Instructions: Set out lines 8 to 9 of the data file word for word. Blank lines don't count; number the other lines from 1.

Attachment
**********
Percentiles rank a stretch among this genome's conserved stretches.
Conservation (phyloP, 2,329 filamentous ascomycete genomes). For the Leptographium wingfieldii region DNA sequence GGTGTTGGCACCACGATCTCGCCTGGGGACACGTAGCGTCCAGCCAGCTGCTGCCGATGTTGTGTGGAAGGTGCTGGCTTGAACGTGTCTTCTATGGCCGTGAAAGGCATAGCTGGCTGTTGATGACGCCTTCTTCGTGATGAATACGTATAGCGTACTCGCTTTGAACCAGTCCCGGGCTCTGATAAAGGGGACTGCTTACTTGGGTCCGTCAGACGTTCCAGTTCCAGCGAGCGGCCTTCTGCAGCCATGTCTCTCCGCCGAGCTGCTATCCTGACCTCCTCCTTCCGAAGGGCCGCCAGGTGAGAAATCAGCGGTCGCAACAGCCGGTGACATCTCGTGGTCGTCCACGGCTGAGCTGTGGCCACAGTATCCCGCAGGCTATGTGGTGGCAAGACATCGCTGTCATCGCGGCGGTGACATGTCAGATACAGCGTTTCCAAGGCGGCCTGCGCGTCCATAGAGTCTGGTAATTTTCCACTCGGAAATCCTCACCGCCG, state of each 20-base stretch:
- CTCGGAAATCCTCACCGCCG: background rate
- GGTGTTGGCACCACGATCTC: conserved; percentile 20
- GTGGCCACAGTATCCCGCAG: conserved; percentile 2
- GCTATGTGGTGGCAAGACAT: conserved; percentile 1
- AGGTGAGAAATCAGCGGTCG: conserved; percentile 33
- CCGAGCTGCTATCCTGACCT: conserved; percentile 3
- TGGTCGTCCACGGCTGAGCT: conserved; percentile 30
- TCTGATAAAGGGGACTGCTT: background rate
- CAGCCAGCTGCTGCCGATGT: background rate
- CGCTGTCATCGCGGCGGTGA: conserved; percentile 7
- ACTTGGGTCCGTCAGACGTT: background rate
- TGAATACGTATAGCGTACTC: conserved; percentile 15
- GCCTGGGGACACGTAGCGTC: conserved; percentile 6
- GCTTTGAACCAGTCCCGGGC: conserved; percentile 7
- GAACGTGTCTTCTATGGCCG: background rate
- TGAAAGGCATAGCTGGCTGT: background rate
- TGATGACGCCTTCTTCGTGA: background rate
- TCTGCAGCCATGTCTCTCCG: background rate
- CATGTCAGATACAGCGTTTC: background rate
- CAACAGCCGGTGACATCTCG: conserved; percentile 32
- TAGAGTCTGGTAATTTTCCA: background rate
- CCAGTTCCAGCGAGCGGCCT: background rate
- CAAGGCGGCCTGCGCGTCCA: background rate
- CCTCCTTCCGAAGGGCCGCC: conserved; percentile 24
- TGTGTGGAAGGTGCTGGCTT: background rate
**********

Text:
- CCGAGCTGCTATCCTGACCT: conserved; percentile 3
- TGGTCGTCCACGGCTGAGCT: conserved; percentile 30